During the last decade, more than 1,500 Americans have died from accidentally taking too much of an over-the-counter drug renowned for its safety: acetaminophen. Tens of thousands more have been harmed from liver damage associated with the drug.

Meanwhile, federal regulators have known about studies showing the risks associated with acetaminophen for decades. So has McNeil Consumer Healthcare, the Johnson & Johnson unit that built Tylenol into a billion-dollar brand. So how has acetaminophen become America’s most popular pain reliever, despite these risks?

Join ProPublica for a discussion of our investigation into how federal regulators delayed or failed to adopt measures designed to reduce the rising number of deaths and injuries from acetaminophen, and how McNeil, while it undeniably took steps to protect consumers, also fought repeatedly against safety warnings, dosage restrictions and other protective measures.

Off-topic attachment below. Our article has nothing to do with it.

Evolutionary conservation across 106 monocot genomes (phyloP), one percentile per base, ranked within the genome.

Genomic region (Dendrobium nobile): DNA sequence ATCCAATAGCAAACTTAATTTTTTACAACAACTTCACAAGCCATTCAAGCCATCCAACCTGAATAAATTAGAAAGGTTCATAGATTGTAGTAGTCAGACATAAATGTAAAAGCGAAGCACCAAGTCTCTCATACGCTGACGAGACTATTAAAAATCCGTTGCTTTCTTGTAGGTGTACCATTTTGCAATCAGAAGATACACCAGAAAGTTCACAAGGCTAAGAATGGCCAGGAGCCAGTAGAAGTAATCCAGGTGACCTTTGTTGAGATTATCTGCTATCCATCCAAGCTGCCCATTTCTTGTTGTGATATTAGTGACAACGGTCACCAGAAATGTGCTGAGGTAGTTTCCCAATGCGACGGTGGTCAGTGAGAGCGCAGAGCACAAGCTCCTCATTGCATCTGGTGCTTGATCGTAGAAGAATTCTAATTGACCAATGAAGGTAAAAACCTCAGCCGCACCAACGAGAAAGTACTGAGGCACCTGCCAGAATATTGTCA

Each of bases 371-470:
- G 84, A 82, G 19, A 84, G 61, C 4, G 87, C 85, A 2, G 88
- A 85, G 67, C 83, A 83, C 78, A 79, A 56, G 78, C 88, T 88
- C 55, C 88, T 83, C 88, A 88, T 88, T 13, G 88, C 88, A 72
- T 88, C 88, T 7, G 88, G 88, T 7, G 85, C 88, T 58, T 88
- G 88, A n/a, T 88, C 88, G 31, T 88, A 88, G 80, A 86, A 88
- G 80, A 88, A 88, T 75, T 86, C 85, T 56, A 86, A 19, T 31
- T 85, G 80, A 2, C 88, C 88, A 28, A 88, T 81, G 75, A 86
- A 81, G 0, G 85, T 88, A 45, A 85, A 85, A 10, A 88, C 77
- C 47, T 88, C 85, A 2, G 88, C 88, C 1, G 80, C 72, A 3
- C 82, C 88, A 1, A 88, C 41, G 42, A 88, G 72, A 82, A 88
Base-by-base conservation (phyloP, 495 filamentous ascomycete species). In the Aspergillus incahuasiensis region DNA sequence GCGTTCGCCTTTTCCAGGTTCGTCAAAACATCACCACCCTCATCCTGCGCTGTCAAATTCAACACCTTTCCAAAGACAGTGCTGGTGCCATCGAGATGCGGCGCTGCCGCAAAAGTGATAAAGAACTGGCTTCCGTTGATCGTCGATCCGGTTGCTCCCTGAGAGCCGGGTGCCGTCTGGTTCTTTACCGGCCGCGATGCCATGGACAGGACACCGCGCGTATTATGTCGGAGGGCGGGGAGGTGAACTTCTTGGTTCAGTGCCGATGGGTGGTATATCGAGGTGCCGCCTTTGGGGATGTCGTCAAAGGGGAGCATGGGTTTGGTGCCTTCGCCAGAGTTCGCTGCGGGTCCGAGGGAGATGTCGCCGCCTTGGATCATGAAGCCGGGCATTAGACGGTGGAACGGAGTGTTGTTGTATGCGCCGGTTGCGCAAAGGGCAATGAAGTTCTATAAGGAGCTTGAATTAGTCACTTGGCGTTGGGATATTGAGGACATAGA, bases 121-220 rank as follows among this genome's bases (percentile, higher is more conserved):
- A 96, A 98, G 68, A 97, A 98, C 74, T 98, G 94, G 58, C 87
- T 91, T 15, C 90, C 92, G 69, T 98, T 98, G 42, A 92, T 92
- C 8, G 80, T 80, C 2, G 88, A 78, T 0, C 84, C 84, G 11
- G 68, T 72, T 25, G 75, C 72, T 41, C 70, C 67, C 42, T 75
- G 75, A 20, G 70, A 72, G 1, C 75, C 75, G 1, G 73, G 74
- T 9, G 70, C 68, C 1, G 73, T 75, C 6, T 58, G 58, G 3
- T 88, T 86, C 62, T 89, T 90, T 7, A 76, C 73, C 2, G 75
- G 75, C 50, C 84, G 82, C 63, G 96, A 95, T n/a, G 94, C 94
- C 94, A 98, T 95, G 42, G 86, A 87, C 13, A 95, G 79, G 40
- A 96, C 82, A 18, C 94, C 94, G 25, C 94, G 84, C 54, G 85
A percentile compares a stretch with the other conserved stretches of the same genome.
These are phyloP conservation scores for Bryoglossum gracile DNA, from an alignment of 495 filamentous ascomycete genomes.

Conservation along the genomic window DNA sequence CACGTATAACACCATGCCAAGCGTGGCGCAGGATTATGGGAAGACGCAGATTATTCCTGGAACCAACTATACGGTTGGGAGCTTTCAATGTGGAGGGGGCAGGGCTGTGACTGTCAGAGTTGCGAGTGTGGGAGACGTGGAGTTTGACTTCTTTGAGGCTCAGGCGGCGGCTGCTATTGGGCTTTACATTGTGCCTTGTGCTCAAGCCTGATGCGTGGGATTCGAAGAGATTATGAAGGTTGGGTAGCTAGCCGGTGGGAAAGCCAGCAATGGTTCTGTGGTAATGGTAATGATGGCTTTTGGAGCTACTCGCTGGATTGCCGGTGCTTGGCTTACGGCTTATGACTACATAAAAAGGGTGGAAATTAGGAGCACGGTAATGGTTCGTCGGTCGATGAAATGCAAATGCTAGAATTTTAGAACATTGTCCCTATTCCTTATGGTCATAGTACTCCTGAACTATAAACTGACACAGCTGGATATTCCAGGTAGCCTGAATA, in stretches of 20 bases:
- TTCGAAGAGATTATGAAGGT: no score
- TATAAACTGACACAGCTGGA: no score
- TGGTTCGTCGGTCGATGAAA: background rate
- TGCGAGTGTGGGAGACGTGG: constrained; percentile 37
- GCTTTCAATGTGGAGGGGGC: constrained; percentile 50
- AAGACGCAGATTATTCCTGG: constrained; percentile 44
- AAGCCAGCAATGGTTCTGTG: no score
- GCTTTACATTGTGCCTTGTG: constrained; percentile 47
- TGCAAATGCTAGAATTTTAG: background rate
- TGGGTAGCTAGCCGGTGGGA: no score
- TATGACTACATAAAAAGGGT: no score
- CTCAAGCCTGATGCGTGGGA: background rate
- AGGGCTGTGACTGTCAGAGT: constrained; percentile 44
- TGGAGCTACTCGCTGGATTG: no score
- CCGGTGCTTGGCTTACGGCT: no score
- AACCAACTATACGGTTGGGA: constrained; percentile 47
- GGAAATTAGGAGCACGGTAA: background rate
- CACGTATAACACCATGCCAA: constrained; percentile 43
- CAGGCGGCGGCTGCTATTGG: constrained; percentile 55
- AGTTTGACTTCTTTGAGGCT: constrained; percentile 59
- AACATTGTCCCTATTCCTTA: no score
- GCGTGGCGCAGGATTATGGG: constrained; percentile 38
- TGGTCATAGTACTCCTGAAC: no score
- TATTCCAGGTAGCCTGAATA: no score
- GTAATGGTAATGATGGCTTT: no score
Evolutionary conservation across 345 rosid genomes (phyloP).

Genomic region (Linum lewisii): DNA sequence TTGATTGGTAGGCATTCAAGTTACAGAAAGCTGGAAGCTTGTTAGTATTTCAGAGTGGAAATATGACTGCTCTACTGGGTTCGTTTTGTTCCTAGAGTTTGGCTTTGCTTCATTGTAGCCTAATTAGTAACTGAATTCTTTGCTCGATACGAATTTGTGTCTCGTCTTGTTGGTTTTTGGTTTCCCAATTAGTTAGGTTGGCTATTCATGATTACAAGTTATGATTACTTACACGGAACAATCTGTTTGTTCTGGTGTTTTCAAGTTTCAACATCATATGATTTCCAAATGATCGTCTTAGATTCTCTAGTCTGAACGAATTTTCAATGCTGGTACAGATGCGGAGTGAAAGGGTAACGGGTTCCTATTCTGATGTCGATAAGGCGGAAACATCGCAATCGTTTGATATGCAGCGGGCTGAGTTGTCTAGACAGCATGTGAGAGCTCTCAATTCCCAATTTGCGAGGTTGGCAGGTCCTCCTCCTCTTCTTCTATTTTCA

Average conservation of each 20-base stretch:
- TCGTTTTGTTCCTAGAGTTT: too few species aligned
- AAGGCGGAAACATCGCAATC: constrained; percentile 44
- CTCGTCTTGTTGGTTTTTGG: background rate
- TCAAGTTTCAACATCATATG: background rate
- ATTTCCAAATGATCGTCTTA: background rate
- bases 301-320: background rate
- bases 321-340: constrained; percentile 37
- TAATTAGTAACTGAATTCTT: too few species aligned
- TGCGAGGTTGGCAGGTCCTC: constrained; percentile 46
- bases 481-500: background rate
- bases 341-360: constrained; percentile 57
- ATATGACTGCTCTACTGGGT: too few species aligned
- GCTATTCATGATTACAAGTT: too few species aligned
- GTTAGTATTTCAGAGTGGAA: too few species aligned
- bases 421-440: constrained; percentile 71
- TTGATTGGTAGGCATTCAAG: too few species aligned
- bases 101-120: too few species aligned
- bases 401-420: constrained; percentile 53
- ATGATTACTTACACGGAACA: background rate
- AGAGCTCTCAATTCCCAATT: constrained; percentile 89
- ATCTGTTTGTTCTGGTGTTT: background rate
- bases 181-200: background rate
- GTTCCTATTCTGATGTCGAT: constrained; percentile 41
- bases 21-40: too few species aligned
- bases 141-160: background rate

WHEN: Thursday, Sept. 26, 1 p.m. ET

WHO: ProPublica reporter T. Christian Miller (@txtianmiller) liver disease specialist Dr. William Lee and pharmaceutical marketing expert PeterMax Miller